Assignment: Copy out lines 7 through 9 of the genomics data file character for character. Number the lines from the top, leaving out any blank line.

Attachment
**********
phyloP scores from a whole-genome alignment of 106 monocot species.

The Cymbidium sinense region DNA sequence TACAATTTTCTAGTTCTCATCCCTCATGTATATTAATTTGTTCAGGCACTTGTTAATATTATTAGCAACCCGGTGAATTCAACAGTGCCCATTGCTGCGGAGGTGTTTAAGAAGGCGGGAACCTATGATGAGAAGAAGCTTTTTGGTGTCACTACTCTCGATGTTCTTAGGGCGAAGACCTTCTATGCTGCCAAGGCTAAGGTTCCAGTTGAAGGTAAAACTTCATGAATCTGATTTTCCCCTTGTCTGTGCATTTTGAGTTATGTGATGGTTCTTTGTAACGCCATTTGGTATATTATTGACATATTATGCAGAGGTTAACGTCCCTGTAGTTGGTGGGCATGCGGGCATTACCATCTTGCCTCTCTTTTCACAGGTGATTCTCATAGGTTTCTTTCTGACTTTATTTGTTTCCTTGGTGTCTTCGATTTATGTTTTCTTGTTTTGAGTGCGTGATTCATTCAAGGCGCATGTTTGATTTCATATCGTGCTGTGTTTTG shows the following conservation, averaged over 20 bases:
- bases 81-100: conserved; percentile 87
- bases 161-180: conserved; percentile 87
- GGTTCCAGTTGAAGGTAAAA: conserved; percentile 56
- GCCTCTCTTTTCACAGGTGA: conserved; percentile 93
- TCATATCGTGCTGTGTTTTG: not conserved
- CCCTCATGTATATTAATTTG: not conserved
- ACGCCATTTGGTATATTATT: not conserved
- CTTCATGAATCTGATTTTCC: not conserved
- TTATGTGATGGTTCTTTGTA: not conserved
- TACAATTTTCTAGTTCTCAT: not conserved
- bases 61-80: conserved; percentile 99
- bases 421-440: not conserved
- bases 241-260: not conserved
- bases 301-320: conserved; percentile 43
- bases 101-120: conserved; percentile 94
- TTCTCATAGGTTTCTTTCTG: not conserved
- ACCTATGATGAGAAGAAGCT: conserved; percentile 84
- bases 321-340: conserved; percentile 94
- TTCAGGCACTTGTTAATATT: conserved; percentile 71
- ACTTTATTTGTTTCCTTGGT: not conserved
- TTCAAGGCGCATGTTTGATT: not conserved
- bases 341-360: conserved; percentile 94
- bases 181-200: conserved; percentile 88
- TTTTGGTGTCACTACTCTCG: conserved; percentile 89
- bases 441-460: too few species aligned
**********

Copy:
- TCATATCGTGCTGTGTTTTG: not conserved
- CCCTCATGTATATTAATTTG: not conserved
- ACGCCATTTGGTATATTATT: not conserved